The Calendar() and CalendarAuto() functions

If you were wondering what the new DAX Calendar() and CalendarAuto() functions were for, well, you can probably guess now – Date tables. The Calendar() function returns a table of continuous dates within a given range. So, the expression

CalendarDemo =
CALENDAR ( "1/1/2015", "2/2/2015" )

Will return a table with one column containing all the dates from January 1st 2015 to February 2nd 2015:


The CalendarAuto() function looks at all of the Date columns in all of the other tables in the model, and returns a similar table but one where the first date is the beginning of the year that contains the earliest date found in any non-calculated column in any non-calculated table, and where the last date is the end of the year that contains the latest date found in any non-calculated column in any non-calculated table. By default the beginning of the year is January 1st and the end of the year is December 31st, but there’s also an optional parameter to specify a different month to end the year on, if you want to create a fiscal calendar table.

I wonder if we’ll get something like the functionality in Excel 2016 for creating date tables with other useful columns?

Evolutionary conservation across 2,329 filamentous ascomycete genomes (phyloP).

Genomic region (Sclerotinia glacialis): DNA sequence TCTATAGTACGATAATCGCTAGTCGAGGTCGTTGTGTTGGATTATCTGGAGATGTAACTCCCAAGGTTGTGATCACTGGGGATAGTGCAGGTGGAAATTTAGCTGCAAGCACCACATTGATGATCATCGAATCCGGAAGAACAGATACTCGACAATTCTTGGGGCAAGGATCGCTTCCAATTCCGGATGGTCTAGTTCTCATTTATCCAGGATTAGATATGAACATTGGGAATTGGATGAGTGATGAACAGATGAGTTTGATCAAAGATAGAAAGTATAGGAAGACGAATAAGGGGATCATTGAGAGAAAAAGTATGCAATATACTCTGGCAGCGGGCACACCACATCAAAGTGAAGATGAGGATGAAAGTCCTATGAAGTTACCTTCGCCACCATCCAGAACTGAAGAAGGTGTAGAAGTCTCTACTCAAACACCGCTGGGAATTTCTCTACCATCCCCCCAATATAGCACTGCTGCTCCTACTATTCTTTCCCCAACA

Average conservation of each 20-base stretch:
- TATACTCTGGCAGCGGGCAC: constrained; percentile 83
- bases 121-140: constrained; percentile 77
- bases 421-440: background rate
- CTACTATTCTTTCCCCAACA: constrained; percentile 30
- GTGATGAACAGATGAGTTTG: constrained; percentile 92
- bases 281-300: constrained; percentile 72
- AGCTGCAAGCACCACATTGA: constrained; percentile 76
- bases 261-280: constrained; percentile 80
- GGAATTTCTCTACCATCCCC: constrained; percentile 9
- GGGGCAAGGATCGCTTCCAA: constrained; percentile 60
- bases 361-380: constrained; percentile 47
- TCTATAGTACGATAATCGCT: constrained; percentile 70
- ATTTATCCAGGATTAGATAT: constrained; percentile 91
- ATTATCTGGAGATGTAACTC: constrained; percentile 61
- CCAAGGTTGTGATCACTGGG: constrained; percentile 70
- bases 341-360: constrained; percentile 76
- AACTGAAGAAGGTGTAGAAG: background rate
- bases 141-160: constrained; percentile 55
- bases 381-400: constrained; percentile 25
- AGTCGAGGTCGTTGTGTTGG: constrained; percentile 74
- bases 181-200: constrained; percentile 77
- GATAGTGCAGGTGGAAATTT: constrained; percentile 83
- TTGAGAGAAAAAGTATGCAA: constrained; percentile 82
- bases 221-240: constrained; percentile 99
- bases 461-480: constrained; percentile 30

Upcoming User Group, Conference And Teaching Dates In Scandinavia, UK and USA

I’m going to be doing a lot of speaking at various events over the next few months, and so I thought I would let you know about where I’ll be in case you want to attend.


Next week I’m doing a mini-tour of four Scandinavian user groups in a week:

SQL Relay

I’m going to be speaking at two SQL Relay events in October. SQL Relay is a series of one-day SQL Server events held in various places all over the UK and is always well worth attending. I’ll be speaking at:

MDX Training Course

There are still a few places available on my “Introduction to MDX” training course in London, running from October 12th-14th. It will teach you everything you need to know about MDX queries and calculations for Analysis Services, starting from the absolute basics and going up to SCOPE statements. Check out the Technitrain site for details of other courses including Allan Hirt’s Mission Critical SQL Server, Rafal Lukawiecki’s Practical Data Science With Cortana Analytics, and more to be announced soon.

My MDX and SSAS cube design and performance tuning courses are also available in video form from Project Botticelli, and you can get a 10% discount if you register using the code TECHNITRAIN2015

PASS Summit 2015

It is always an honour to be selected to speak at the PASS Summit, and this year I’ll be doing two sessions: “Using Power Query to build a Reporting Solution in Excel” and “Analysing audience reaction to the PASS Summit keynote”. The latter should be particularly fun, since it will involve me using Bing Pulse, Power BI, Excel, NodeXL and Azure Machine Learning in a lot of demos! I hope to be making a guest appearance in a third session, which I’m also excited about, but I’ll leave that as a surprise…